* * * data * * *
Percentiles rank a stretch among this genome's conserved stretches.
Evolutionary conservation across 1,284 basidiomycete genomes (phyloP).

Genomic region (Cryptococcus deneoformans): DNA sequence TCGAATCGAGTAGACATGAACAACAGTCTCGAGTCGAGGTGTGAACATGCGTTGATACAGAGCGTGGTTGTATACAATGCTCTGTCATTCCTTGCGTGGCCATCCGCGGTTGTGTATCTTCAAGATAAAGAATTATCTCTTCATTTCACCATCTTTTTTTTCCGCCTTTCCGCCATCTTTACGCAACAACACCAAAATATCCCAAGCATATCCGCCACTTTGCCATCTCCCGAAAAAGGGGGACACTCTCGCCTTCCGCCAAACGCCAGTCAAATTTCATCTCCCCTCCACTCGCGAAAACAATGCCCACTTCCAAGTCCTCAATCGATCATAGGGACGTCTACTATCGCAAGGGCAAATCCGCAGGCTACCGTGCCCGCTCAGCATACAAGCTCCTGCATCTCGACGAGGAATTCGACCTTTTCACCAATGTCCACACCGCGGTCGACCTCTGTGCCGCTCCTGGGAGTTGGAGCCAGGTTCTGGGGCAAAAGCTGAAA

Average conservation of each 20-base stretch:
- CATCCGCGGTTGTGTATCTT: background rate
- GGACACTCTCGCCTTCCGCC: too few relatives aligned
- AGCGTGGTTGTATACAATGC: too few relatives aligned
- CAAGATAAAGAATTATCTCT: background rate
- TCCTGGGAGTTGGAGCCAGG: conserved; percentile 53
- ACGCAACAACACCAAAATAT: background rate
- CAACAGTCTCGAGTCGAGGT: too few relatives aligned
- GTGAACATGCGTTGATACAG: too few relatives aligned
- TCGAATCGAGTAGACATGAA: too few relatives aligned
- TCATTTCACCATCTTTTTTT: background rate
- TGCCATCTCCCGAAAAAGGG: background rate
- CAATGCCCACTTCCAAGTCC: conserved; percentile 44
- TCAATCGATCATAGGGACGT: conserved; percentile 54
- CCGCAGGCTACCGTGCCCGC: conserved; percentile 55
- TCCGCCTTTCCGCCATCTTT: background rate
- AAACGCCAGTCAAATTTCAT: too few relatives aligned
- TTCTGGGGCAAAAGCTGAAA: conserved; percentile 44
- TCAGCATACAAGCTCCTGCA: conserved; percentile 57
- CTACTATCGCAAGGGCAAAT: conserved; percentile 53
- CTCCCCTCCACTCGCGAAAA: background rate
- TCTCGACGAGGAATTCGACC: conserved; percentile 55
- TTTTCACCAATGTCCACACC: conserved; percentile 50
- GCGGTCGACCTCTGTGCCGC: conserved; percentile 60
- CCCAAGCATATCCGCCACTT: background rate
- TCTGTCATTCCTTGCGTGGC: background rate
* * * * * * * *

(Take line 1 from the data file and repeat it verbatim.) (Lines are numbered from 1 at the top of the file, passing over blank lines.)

Percentiles rank a stretch among this genome's conserved stretches.